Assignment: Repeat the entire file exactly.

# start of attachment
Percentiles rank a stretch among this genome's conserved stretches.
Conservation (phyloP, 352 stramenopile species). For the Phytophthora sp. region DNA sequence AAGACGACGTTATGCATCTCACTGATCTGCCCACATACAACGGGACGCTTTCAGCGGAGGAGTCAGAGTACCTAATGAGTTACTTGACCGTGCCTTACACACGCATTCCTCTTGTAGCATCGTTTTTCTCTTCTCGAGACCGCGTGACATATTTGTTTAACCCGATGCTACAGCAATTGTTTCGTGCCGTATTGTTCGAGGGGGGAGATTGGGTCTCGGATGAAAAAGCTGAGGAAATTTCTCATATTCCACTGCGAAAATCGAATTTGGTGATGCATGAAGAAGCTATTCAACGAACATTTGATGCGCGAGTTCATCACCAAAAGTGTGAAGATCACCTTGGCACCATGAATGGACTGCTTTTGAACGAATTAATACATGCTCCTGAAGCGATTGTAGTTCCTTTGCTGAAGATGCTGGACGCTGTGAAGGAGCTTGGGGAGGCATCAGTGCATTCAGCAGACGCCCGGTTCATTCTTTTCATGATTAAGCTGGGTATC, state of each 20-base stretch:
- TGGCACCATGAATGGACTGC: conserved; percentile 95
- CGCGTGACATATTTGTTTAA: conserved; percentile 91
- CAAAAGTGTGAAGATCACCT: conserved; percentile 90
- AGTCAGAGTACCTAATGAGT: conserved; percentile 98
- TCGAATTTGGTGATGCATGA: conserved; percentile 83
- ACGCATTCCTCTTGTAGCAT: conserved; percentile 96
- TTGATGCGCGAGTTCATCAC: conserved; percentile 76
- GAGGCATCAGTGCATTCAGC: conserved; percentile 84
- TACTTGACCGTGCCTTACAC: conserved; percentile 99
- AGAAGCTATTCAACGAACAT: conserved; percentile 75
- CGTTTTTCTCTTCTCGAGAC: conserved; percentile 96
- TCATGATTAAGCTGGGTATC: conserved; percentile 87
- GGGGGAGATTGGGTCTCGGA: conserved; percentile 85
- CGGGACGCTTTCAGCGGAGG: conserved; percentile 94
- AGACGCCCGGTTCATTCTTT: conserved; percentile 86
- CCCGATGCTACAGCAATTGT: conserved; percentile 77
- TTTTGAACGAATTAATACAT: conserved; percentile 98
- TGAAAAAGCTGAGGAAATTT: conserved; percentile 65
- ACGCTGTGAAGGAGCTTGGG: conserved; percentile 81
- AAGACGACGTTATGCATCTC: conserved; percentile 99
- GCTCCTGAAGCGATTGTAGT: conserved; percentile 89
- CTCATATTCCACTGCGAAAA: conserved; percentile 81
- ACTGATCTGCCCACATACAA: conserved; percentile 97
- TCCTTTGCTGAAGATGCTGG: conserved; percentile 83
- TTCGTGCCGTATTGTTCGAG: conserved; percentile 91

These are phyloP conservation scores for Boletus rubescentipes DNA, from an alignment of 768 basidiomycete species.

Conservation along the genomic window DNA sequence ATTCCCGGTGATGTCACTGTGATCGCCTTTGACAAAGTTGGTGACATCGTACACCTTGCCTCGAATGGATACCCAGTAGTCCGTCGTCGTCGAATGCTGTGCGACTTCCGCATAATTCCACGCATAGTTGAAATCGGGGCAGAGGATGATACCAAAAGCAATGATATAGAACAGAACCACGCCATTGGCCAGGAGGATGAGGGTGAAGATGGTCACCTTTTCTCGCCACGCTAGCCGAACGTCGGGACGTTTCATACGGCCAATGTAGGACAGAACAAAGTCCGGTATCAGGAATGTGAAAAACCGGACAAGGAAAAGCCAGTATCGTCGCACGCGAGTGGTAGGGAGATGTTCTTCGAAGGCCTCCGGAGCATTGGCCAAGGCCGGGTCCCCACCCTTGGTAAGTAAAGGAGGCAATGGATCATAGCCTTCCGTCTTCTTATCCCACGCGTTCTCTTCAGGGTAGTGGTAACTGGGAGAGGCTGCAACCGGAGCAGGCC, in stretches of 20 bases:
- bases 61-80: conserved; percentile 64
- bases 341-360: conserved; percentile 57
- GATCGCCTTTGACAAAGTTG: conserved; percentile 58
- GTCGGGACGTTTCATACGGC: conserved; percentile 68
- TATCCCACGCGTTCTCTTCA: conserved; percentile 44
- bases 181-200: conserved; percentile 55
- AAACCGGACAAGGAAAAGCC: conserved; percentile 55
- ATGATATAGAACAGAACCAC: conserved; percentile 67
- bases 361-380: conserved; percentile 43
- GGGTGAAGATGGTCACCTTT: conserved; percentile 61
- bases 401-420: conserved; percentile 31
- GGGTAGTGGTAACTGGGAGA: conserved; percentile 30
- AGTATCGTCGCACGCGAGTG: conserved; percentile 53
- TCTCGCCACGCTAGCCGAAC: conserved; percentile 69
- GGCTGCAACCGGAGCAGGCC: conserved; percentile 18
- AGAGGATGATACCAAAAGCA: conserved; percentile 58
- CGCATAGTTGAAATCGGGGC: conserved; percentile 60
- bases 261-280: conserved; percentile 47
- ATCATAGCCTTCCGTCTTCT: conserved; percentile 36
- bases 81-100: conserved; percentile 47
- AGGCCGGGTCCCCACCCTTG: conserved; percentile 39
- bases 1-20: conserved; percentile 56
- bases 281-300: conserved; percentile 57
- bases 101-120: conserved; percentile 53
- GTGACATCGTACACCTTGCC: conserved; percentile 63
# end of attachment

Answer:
Percentiles rank a stretch among this genome's conserved stretches.
Conservation (phyloP, 352 stramenopile species). For the Phytophthora sp. region DNA sequence AAGACGACGTTATGCATCTCACTGATCTGCCCACATACAACGGGACGCTTTCAGCGGAGGAGTCAGAGTACCTAATGAGTTACTTGACCGTGCCTTACACACGCATTCCTCTTGTAGCATCGTTTTTCTCTTCTCGAGACCGCGTGACATATTTGTTTAACCCGATGCTACAGCAATTGTTTCGTGCCGTATTGTTCGAGGGGGGAGATTGGGTCTCGGATGAAAAAGCTGAGGAAATTTCTCATATTCCACTGCGAAAATCGAATTTGGTGATGCATGAAGAAGCTATTCAACGAACATTTGATGCGCGAGTTCATCACCAAAAGTGTGAAGATCACCTTGGCACCATGAATGGACTGCTTTTGAACGAATTAATACATGCTCCTGAAGCGATTGTAGTTCCTTTGCTGAAGATGCTGGACGCTGTGAAGGAGCTTGGGGAGGCATCAGTGCATTCAGCAGACGCCCGGTTCATTCTTTTCATGATTAAGCTGGGTATC, state of each 20-base stretch:
- TGGCACCATGAATGGACTGC: conserved; percentile 95
- CGCGTGACATATTTGTTTAA: conserved; percentile 91
- CAAAAGTGTGAAGATCACCT: conserved; percentile 90
- AGTCAGAGTACCTAATGAGT: conserved; percentile 98
- TCGAATTTGGTGATGCATGA: conserved; percentile 83
- ACGCATTCCTCTTGTAGCAT: conserved; percentile 96
- TTGATGCGCGAGTTCATCAC: conserved; percentile 76
- GAGGCATCAGTGCATTCAGC: conserved; percentile 84
- TACTTGACCGTGCCTTACAC: conserved; percentile 99
- AGAAGCTATTCAACGAACAT: conserved; percentile 75
- CGTTTTTCTCTTCTCGAGAC: conserved; percentile 96
- TCATGATTAAGCTGGGTATC: conserved; percentile 87
- GGGGGAGATTGGGTCTCGGA: conserved; percentile 85
- CGGGACGCTTTCAGCGGAGG: conserved; percentile 94
- AGACGCCCGGTTCATTCTTT: conserved; percentile 86
- CCCGATGCTACAGCAATTGT: conserved; percentile 77
- TTTTGAACGAATTAATACAT: conserved; percentile 98
- TGAAAAAGCTGAGGAAATTT: conserved; percentile 65
- ACGCTGTGAAGGAGCTTGGG: conserved; percentile 81
- AAGACGACGTTATGCATCTC: conserved; percentile 99
- GCTCCTGAAGCGATTGTAGT: conserved; percentile 89
- CTCATATTCCACTGCGAAAA: conserved; percentile 81
- ACTGATCTGCCCACATACAA: conserved; percentile 97
- TCCTTTGCTGAAGATGCTGG: conserved; percentile 83
- TTCGTGCCGTATTGTTCGAG: conserved; percentile 91

These are phyloP conservation scores for Boletus rubescentipes DNA, from an alignment of 768 basidiomycete species.

Conservation along the genomic window DNA sequence ATTCCCGGTGATGTCACTGTGATCGCCTTTGACAAAGTTGGTGACATCGTACACCTTGCCTCGAATGGATACCCAGTAGTCCGTCGTCGTCGAATGCTGTGCGACTTCCGCATAATTCCACGCATAGTTGAAATCGGGGCAGAGGATGATACCAAAAGCAATGATATAGAACAGAACCACGCCATTGGCCAGGAGGATGAGGGTGAAGATGGTCACCTTTTCTCGCCACGCTAGCCGAACGTCGGGACGTTTCATACGGCCAATGTAGGACAGAACAAAGTCCGGTATCAGGAATGTGAAAAACCGGACAAGGAAAAGCCAGTATCGTCGCACGCGAGTGGTAGGGAGATGTTCTTCGAAGGCCTCCGGAGCATTGGCCAAGGCCGGGTCCCCACCCTTGGTAAGTAAAGGAGGCAATGGATCATAGCCTTCCGTCTTCTTATCCCACGCGTTCTCTTCAGGGTAGTGGTAACTGGGAGAGGCTGCAACCGGAGCAGGCC, in stretches of 20 bases:
- bases 61-80: conserved; percentile 64
- bases 341-360: conserved; percentile 57
- GATCGCCTTTGACAAAGTTG: conserved; percentile 58
- GTCGGGACGTTTCATACGGC: conserved; percentile 68
- TATCCCACGCGTTCTCTTCA: conserved; percentile 44
- bases 181-200: conserved; percentile 55
- AAACCGGACAAGGAAAAGCC: conserved; percentile 55
- ATGATATAGAACAGAACCAC: conserved; percentile 67
- bases 361-380: conserved; percentile 43
- GGGTGAAGATGGTCACCTTT: conserved; percentile 61
- bases 401-420: conserved; percentile 31
- GGGTAGTGGTAACTGGGAGA: conserved; percentile 30
- AGTATCGTCGCACGCGAGTG: conserved; percentile 53
- TCTCGCCACGCTAGCCGAAC: conserved; percentile 69
- GGCTGCAACCGGAGCAGGCC: conserved; percentile 18
- AGAGGATGATACCAAAAGCA: conserved; percentile 58
- CGCATAGTTGAAATCGGGGC: conserved; percentile 60
- bases 261-280: conserved; percentile 47
- ATCATAGCCTTCCGTCTTCT: conserved; percentile 36
- bases 81-100: conserved; percentile 47
- AGGCCGGGTCCCCACCCTTG: conserved; percentile 39
- bases 1-20: conserved; percentile 56
- bases 281-300: conserved; percentile 57
- bases 101-120: conserved; percentile 53
- GTGACATCGTACACCTTGCC: conserved; percentile 63